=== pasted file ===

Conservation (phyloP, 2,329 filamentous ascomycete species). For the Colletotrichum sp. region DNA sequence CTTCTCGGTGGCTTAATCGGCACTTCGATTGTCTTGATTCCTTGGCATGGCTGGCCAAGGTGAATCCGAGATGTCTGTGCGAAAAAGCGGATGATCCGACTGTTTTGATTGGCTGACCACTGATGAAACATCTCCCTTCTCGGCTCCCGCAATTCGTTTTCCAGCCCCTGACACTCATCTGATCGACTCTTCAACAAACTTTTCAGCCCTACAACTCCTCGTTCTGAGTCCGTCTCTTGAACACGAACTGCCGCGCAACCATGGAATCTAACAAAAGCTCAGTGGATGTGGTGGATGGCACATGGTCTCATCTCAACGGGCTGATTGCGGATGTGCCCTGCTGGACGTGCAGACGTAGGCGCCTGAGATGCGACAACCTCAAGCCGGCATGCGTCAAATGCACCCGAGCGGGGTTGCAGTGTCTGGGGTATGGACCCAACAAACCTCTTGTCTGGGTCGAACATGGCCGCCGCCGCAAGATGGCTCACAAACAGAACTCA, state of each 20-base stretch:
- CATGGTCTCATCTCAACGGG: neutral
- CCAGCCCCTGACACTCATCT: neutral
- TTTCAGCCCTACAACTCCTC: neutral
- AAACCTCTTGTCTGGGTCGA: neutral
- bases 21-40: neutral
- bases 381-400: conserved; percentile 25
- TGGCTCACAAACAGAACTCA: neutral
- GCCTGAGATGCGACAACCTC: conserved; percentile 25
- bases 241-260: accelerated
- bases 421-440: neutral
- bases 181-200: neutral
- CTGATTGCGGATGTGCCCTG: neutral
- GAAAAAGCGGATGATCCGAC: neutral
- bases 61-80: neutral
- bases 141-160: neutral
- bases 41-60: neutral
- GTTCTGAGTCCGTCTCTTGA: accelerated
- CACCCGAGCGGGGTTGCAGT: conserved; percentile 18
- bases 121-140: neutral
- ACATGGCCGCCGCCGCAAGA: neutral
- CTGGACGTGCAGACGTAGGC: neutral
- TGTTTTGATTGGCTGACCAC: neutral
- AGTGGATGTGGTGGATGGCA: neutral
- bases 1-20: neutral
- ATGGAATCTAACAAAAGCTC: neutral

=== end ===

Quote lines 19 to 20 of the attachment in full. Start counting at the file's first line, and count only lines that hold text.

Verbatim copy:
- CACCCGAGCGGGGTTGCAGT: conserved; percentile 18
- bases 121-140: neutral